January 18, 2011--Since the 1950s, smaller family sizes and longer life expectancies have steadily expanded the ranks of the elderly in many societies—a shift some commentators have dubbed the ‘Graying Revolution.’
Once considered a rich country phenomenon because of its origins in high national incomes and better personal health, the ‘graying’ trend has now reached developing and middle-income countries, according to new research by the World Bank. These countries are catching up, but largely without the economic means to cope with the social and economic challenges posed by such a profound demographic shift.
“Population aging is a global issue that is affecting, or will soon affect, virtually every country around the world, at a time when family support and other traditional safety nets have become less certain,” says Daniel Cotlear, co-author of a recent Bank report “Some Consequences of Global Aging,” and a lead economist in the World Bank’s Human Development Network.
“What we find is that many developing countries are getting older before they become more prosperous, which is the reverse of the OECD experience, and cause for worry,” he says.
Cotlear, who has another report coming out in early 2011 looking specifically at aging in Latin America, says it’s important to track falling birth and death rates to gauge the economic implications of expanding older populations.
He says that both life expectancy and fertility rates have changed dramatically over the last 60 years, and further changes are expected.
Life expectancy at birth grew by 11 years between 1950-55 and 2005-10 in more developed countries, but the gains have been much greater in less developed regions (excluding the least developed countries), where life expectancy increased by 26 years, and in the least developed countries, where life expectancy increased by 19.5 years. Further gains are anticipated in the coming decades.
Arguing Against A ‘Time Bomb’
Along with his co-authors Andrew Mason and Ronald Lee, Cotlear argues against the common ‘time bomb perception’ of aging populations and says that with smart policies in labor markets, social security, long-term care and public health in place, governments can manage the economic and social needs of their aging societies.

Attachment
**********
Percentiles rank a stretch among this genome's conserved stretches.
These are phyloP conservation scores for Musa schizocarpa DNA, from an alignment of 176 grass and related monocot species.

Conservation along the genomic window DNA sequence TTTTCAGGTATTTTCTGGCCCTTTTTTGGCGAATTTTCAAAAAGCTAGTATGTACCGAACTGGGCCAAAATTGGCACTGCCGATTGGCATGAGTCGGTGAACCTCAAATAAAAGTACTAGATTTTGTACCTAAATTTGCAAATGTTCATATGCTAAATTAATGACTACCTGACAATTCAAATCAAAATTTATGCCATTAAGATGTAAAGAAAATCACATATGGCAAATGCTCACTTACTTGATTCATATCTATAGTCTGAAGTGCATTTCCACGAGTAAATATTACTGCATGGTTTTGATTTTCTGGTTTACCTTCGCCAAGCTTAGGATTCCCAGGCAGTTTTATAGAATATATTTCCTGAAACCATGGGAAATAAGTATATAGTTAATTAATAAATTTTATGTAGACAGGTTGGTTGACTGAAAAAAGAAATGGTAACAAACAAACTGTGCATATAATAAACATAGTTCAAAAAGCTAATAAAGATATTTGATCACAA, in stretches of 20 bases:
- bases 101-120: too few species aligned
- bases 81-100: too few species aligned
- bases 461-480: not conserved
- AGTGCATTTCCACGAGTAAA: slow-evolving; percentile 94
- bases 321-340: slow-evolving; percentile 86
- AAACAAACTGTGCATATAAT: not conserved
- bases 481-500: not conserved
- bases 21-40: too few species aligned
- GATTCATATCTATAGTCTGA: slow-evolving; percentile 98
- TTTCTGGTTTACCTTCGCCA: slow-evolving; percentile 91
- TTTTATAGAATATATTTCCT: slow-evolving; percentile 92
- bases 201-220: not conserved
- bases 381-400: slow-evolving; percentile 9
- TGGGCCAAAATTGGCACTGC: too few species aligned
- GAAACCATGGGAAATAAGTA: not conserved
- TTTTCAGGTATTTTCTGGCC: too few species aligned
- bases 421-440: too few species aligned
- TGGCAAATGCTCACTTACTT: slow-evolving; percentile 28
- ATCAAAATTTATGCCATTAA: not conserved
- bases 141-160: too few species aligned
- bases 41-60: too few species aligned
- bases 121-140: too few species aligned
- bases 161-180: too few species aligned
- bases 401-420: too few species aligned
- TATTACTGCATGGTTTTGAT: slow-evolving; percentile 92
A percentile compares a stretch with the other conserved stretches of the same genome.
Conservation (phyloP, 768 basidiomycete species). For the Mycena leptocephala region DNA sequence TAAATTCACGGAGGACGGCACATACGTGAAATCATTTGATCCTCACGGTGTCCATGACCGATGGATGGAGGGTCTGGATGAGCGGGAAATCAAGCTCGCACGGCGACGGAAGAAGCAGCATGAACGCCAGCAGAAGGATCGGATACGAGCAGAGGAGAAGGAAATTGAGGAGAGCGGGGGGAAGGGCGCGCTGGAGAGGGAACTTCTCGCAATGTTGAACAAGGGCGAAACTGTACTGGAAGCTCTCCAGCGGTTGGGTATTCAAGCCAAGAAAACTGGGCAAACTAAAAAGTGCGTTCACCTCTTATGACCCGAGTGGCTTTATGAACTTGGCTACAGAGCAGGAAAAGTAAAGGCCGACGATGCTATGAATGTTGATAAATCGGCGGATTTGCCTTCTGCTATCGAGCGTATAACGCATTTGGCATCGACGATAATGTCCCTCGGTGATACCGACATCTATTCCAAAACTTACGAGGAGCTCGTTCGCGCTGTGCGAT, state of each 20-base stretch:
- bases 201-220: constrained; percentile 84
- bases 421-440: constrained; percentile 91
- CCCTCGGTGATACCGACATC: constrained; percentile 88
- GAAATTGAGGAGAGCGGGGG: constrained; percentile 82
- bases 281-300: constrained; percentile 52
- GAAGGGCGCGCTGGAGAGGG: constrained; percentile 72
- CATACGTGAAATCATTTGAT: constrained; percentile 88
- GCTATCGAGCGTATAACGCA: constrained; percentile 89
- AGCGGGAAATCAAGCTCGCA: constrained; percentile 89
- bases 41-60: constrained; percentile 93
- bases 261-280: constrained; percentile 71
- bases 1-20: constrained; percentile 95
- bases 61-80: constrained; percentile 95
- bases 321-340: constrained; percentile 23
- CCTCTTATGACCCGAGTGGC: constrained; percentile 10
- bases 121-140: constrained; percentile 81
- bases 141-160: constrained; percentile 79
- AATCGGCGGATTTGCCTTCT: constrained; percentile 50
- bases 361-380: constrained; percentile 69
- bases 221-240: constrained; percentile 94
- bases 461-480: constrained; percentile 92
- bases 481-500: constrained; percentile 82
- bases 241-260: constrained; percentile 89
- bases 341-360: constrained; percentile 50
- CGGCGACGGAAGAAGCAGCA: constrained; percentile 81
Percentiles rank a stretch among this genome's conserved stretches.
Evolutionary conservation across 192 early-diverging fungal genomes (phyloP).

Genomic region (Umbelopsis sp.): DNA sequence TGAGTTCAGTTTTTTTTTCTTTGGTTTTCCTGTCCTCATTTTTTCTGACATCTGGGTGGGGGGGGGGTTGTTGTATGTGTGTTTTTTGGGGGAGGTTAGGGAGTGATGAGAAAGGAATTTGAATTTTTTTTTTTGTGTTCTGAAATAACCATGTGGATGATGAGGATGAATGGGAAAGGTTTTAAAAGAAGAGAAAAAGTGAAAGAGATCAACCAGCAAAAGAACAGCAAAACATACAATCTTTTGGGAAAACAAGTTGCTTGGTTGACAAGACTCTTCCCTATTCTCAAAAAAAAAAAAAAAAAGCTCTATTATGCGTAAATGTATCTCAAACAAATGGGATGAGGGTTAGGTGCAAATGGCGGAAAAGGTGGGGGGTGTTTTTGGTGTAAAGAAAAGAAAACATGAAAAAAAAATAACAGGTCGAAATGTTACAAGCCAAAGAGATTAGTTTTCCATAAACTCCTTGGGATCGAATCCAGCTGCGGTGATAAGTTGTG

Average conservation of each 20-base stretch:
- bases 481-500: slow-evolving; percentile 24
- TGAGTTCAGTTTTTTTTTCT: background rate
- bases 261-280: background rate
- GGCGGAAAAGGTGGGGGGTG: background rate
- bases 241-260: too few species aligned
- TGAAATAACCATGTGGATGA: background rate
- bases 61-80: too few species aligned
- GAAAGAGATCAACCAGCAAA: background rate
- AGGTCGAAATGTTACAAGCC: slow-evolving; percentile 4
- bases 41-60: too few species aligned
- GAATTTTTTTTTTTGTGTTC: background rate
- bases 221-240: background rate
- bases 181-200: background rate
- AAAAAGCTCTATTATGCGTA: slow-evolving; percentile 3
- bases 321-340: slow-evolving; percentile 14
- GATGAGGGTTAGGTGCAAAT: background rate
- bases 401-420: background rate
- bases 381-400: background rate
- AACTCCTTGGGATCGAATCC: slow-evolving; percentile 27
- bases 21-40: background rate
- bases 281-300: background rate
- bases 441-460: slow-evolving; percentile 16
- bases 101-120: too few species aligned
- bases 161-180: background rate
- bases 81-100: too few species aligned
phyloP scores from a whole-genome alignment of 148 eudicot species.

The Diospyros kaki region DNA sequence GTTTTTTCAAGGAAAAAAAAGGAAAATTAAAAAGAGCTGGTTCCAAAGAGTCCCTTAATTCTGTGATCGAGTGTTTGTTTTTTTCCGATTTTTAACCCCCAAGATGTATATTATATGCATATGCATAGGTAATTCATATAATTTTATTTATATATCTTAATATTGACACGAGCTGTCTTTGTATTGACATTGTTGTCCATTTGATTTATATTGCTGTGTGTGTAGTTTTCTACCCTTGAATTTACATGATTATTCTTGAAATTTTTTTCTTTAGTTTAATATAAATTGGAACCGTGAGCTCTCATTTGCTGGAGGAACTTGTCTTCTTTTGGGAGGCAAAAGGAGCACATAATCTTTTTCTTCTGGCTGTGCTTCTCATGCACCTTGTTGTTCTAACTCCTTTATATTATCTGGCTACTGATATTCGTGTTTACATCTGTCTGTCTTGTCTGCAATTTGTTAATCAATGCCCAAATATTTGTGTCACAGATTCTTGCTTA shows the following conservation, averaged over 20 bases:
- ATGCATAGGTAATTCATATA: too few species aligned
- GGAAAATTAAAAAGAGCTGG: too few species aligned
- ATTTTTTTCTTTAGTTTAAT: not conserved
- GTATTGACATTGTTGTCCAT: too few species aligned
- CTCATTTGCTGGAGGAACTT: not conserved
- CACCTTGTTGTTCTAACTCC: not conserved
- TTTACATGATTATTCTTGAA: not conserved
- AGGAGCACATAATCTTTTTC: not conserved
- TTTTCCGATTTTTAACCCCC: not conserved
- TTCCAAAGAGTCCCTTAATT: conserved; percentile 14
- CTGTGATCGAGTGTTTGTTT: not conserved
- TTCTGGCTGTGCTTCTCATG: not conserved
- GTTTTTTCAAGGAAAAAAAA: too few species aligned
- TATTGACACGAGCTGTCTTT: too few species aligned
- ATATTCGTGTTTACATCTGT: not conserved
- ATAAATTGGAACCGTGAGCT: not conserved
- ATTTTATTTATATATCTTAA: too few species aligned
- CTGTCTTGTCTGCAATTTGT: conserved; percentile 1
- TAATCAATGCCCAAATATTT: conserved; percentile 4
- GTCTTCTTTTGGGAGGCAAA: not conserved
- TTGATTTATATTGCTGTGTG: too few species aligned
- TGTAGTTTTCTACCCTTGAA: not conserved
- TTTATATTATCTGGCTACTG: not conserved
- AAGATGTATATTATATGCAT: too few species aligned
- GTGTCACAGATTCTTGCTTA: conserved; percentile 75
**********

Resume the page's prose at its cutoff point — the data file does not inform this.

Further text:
This point is amplified in another new report from the Bank’s Human Development Network, “Long-Term Care Policies for Older Populations in New EU Member States and Croatia: Challenges and Opportunities,” whichshows that new members of the European Union and Croatia are also facing a challenge many Western countries have been facing for years: aging populations leading to increased demand for long-term care services.
The problem is doubly challenging because there are fewer potential caregivers to care for older, more dependent people, while at the same time, a smaller working-age population has to finance the higher public spending needed for long-term care for older people.
“In looking at how other countries have approached this problem, it became clear to us that there really is no ‘one size fits all’ solution,” says Johannes Koettl, a co-author of the new report and an economist in the World Bank’s Europe and Central Asia Human Development team.
“From tax-financed social safety nets like Medicaid in the United States, to universal entitlements financed either from taxes as in Austria, or social security contributions as in Germany and Japan, what is clear, in all cases, is that some public risk-pooling is needed,” he says. “Based on our review, we are suggesting that new European Union member states and Croatia consider a universal system of basic protection for all individuals requiring long-term care service.”
Directions for Policy Reforms
According to the report, experiences from Organization for Economic Cooperation and Development (OECD) countries suggest several broad directions for future policy reforms:
- Medical to social services: Many dependent people and their families turn to the health sector, in particular, hospitals, when they need effective social care. Long-term care provided by the health system might not be sufficient.
- Community-based services: In most countries, there is a lack of community-based care such as day care, assisted living, and home-based care. Patients overwhelmingly prefer to be taken care of at home; in many cases, this is a more effective and affordable solution.
- More coordination: In particular, coordination is needed between health and social services, where fragmented financing and delivery of long-term care leads to cost-shifting between sectors at the expense of patients’ wellbeing. Patient-centered care coordination, in particular through joint needs assessments, is key.
- Shift from producing services to purchasing services: With caring for the elderly likely to take up more and more national economic activity during the coming years, the report says that the public sector cannot be expected to carry this responsibility on its own. The public sector needs to prioritize its core services and buy long-term care services from the private sector, including from nongovernmental organizations and community groups.
- In-kind benefits to cash benefits and vouchers: Cash benefits put patients in charge of buying the right type of care services and can play an important role in supporting informal care and spurring private sector response.
“It is easy to assume that the challenge of shrinking and aging populations in these countries will soon create pressure on the state and individual families,” says Sarbani Chakraborty, a Bank senior health specialist and a co-author of the report.
“Acting now to consider different policies and starting to implement them now provides an opportunity to mitigate those pressures over the long-term.”